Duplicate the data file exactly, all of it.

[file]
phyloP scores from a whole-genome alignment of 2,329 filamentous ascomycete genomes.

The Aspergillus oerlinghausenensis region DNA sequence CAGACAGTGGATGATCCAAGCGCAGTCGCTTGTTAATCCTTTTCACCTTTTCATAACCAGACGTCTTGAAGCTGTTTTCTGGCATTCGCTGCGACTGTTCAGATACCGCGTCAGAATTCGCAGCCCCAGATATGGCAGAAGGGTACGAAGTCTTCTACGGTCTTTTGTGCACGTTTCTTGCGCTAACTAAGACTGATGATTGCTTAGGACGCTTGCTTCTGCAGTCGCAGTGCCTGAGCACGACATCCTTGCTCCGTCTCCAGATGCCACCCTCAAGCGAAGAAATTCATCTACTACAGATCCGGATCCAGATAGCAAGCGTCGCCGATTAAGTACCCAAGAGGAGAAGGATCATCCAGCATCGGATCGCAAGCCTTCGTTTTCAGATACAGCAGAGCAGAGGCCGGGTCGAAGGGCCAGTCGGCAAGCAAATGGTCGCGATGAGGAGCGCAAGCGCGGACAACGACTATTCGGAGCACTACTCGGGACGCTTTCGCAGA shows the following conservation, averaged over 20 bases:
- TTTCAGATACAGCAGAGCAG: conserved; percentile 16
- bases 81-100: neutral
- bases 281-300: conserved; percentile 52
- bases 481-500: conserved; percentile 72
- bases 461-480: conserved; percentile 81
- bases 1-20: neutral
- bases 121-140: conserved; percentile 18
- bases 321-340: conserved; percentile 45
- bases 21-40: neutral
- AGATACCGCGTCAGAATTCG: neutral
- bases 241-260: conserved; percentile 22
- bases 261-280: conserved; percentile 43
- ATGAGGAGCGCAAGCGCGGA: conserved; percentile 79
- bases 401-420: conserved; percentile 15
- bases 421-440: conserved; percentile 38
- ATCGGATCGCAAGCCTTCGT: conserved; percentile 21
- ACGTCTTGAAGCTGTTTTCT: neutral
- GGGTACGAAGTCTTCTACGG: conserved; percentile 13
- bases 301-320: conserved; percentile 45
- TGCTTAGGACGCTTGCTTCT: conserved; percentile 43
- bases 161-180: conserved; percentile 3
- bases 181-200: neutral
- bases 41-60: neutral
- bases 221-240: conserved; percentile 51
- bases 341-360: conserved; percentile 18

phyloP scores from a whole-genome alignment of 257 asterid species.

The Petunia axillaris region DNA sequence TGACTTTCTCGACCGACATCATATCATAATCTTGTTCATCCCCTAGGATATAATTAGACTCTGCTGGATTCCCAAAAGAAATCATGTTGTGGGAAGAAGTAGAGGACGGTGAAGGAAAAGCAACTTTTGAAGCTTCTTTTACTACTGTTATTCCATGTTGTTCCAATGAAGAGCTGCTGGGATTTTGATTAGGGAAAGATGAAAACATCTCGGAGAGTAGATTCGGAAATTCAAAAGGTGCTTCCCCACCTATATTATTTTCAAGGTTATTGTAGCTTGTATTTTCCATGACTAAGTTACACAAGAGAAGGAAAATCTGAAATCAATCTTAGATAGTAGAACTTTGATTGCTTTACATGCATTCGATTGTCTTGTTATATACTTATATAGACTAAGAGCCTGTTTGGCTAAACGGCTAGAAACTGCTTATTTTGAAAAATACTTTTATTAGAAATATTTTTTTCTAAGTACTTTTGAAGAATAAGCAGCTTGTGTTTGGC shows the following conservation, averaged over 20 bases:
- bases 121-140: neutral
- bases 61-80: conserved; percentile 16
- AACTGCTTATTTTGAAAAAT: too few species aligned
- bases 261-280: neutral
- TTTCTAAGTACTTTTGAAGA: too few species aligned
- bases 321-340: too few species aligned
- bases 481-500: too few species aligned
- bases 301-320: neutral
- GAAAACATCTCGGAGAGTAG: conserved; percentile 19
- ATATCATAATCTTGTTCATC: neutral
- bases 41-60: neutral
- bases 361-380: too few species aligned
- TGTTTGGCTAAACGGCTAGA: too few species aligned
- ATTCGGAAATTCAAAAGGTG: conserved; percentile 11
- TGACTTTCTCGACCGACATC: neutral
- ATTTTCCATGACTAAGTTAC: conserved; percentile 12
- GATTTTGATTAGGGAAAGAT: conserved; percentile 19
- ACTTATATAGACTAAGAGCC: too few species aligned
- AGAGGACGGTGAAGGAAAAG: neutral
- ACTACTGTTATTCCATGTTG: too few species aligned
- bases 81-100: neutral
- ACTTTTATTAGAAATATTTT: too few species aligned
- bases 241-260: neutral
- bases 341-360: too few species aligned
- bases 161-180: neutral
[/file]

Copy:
phyloP scores from a whole-genome alignment of 2,329 filamentous ascomycete genomes.

The Aspergillus oerlinghausenensis region DNA sequence CAGACAGTGGATGATCCAAGCGCAGTCGCTTGTTAATCCTTTTCACCTTTTCATAACCAGACGTCTTGAAGCTGTTTTCTGGCATTCGCTGCGACTGTTCAGATACCGCGTCAGAATTCGCAGCCCCAGATATGGCAGAAGGGTACGAAGTCTTCTACGGTCTTTTGTGCACGTTTCTTGCGCTAACTAAGACTGATGATTGCTTAGGACGCTTGCTTCTGCAGTCGCAGTGCCTGAGCACGACATCCTTGCTCCGTCTCCAGATGCCACCCTCAAGCGAAGAAATTCATCTACTACAGATCCGGATCCAGATAGCAAGCGTCGCCGATTAAGTACCCAAGAGGAGAAGGATCATCCAGCATCGGATCGCAAGCCTTCGTTTTCAGATACAGCAGAGCAGAGGCCGGGTCGAAGGGCCAGTCGGCAAGCAAATGGTCGCGATGAGGAGCGCAAGCGCGGACAACGACTATTCGGAGCACTACTCGGGACGCTTTCGCAGA shows the following conservation, averaged over 20 bases:
- TTTCAGATACAGCAGAGCAG: conserved; percentile 16
- bases 81-100: neutral
- bases 281-300: conserved; percentile 52
- bases 481-500: conserved; percentile 72
- bases 461-480: conserved; percentile 81
- bases 1-20: neutral
- bases 121-140: conserved; percentile 18
- bases 321-340: conserved; percentile 45
- bases 21-40: neutral
- AGATACCGCGTCAGAATTCG: neutral
- bases 241-260: conserved; percentile 22
- bases 261-280: conserved; percentile 43
- ATGAGGAGCGCAAGCGCGGA: conserved; percentile 79
- bases 401-420: conserved; percentile 15
- bases 421-440: conserved; percentile 38
- ATCGGATCGCAAGCCTTCGT: conserved; percentile 21
- ACGTCTTGAAGCTGTTTTCT: neutral
- GGGTACGAAGTCTTCTACGG: conserved; percentile 13
- bases 301-320: conserved; percentile 45
- TGCTTAGGACGCTTGCTTCT: conserved; percentile 43
- bases 161-180: conserved; percentile 3
- bases 181-200: neutral
- bases 41-60: neutral
- bases 221-240: conserved; percentile 51
- bases 341-360: conserved; percentile 18

phyloP scores from a whole-genome alignment of 257 asterid species.

The Petunia axillaris region DNA sequence TGACTTTCTCGACCGACATCATATCATAATCTTGTTCATCCCCTAGGATATAATTAGACTCTGCTGGATTCCCAAAAGAAATCATGTTGTGGGAAGAAGTAGAGGACGGTGAAGGAAAAGCAACTTTTGAAGCTTCTTTTACTACTGTTATTCCATGTTGTTCCAATGAAGAGCTGCTGGGATTTTGATTAGGGAAAGATGAAAACATCTCGGAGAGTAGATTCGGAAATTCAAAAGGTGCTTCCCCACCTATATTATTTTCAAGGTTATTGTAGCTTGTATTTTCCATGACTAAGTTACACAAGAGAAGGAAAATCTGAAATCAATCTTAGATAGTAGAACTTTGATTGCTTTACATGCATTCGATTGTCTTGTTATATACTTATATAGACTAAGAGCCTGTTTGGCTAAACGGCTAGAAACTGCTTATTTTGAAAAATACTTTTATTAGAAATATTTTTTTCTAAGTACTTTTGAAGAATAAGCAGCTTGTGTTTGGC shows the following conservation, averaged over 20 bases:
- bases 121-140: neutral
- bases 61-80: conserved; percentile 16
- AACTGCTTATTTTGAAAAAT: too few species aligned
- bases 261-280: neutral
- TTTCTAAGTACTTTTGAAGA: too few species aligned
- bases 321-340: too few species aligned
- bases 481-500: too few species aligned
- bases 301-320: neutral
- GAAAACATCTCGGAGAGTAG: conserved; percentile 19
- ATATCATAATCTTGTTCATC: neutral
- bases 41-60: neutral
- bases 361-380: too few species aligned
- TGTTTGGCTAAACGGCTAGA: too few species aligned
- ATTCGGAAATTCAAAAGGTG: conserved; percentile 11
- TGACTTTCTCGACCGACATC: neutral
- ATTTTCCATGACTAAGTTAC: conserved; percentile 12
- GATTTTGATTAGGGAAAGAT: conserved; percentile 19
- ACTTATATAGACTAAGAGCC: too few species aligned
- AGAGGACGGTGAAGGAAAAG: neutral
- ACTACTGTTATTCCATGTTG: too few species aligned
- bases 81-100: neutral
- ACTTTTATTAGAAATATTTT: too few species aligned
- bases 241-260: neutral
- bases 341-360: too few species aligned
- bases 161-180: neutral